Blinky Bill and Nutsy (#3) by Dorothy Wall

Published: 1937 (print)/05 June 2013 (audio) Goodreads badge
Publisher:
Angus & Robertson/Bolinda Publishing
Pages: 156/2 hrs and 56 mins
Narrator: Julie McGregor
Format: Audiobook
Genre: Classic
★   ★   ★ – 3 Stars

While telling the adventures of Blinky Bill, a naughty little boy in the form of a koala, the stories also present messages of conservation. Blinky Bill is known for his mischievousness and his love for his mother. In general throughout the stories he does things that are realistic for koalas as well as things that child readers would like to do. Dorothy Wall tells the stories directly to the children and Blinky often interacts with the readers in an introduction. Her dedications are often to ‘All the Kind Children’, with her own son Peter and other common Australian names of the 1930s appearing. The books are also fully illustrated by Dorothy Wall herself.

The third and final Blinky Bill book brings the adventures of the rambunctious koala to an end and introduces a whole new set of characters to get to know. Gone are the days of the same few characters, now there’s a heap of new names and creatures to get to know. If you’re like me and grew up in Australia in the 90s, you will recognise many of these characters from the television series, the difference is the story is not the same at all.

Wall has turned this simple bush story into a strange tale about animals behaving more and more like humans in ways that don’t even make sense. It’s gone from animals with a society but still behaving like animals to a complete anthropomorphising of these characters with chequebooks and boarding houses, hair getting put in rollers and the need for potato bins. They are now living their lives like humans but in animal form.

From waxing lyrical about the wonders of zoos at the end of book two, Wall opens book three showing us the animal abuse suffered and the desperate need to escape. The inconsistencies are annoying to read about, especially when there are so many contradictions not only in previous books but in the same story. The established society had changed so much and with new characters it was like a new story starting from scratch.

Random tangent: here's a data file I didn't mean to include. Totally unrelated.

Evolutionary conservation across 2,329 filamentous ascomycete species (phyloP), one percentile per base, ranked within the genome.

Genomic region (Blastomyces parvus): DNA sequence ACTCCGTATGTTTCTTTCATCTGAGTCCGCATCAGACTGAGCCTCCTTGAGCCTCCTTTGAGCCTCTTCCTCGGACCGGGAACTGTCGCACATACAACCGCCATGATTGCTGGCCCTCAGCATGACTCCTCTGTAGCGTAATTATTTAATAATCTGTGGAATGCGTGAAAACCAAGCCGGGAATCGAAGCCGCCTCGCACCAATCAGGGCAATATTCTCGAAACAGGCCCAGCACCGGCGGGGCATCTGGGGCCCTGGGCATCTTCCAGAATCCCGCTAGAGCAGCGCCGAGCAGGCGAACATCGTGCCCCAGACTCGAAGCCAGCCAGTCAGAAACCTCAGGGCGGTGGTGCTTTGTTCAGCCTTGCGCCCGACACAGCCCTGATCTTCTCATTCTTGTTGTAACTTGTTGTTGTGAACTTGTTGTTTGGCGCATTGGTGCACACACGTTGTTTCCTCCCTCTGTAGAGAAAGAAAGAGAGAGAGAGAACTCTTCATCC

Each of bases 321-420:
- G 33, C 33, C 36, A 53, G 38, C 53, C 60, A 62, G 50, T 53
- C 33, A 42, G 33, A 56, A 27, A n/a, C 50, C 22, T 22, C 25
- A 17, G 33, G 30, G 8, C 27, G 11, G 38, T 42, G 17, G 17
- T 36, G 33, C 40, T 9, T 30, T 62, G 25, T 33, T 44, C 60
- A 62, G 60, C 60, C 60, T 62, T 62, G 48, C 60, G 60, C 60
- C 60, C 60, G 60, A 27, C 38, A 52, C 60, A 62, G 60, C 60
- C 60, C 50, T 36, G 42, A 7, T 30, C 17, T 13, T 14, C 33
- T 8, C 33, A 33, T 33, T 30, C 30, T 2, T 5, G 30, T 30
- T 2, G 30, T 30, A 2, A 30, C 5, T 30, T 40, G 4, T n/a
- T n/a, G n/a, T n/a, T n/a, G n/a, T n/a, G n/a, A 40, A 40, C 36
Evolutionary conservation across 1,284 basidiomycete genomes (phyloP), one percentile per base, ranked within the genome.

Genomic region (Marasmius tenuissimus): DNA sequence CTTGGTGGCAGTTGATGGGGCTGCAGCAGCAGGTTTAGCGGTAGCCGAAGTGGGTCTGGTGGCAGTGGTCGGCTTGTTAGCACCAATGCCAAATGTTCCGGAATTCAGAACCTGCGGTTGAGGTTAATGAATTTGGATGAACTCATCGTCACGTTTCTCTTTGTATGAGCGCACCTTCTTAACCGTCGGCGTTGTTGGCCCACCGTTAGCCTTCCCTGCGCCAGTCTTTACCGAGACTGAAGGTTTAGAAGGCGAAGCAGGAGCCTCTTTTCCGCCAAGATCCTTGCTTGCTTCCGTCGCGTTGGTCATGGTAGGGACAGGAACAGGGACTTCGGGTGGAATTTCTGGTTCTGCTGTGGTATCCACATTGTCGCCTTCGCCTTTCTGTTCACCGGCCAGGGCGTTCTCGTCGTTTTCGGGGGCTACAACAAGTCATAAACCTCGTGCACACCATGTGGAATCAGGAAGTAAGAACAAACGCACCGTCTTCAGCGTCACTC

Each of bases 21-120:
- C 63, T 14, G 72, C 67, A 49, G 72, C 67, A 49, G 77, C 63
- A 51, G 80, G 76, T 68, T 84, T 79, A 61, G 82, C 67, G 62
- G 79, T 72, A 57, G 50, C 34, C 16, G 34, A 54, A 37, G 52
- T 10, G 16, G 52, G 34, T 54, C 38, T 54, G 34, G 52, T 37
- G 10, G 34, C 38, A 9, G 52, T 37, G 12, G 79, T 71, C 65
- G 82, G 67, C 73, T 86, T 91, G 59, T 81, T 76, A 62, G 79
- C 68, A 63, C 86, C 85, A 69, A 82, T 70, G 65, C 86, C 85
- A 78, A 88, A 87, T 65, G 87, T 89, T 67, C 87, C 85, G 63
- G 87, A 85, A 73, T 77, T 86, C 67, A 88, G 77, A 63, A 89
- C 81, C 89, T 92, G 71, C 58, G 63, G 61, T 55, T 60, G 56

This time Nutsy joins Blinky on his adventures around the bush as she is the new addition to his family. Found lost and alone Mrs Koala invites her to stay and soon she is out adventuring with Blinky. With new friends like Splodge, Nutsy and Mr Wombat there is a consistency in the tales as these faces pop up again and again. Blinky has adventures around his home with the same mischief causing approach, angering various animals, helping others, and there’s the standard chapter where he and his friends make their way onto human land and cause chaos.

I know coming at this almost 100 years later will skew any interpretations but I can see how this would have been received by kids and parents when it was first published. They would related to Blinky being a naughty boy and getting into trouble as well as Mrs Koala’s frustrations. The fascination with Australian animals they may have seen near their homes or not see at all would be delightful, a long tradition seen with English literature coming to an Australian setting. It would also be a way to gain sympathy for these creatures, I can see Wall’s attempts at trying to sneak in references to helping them after fires and treating them like wild animals but it is quite subtle.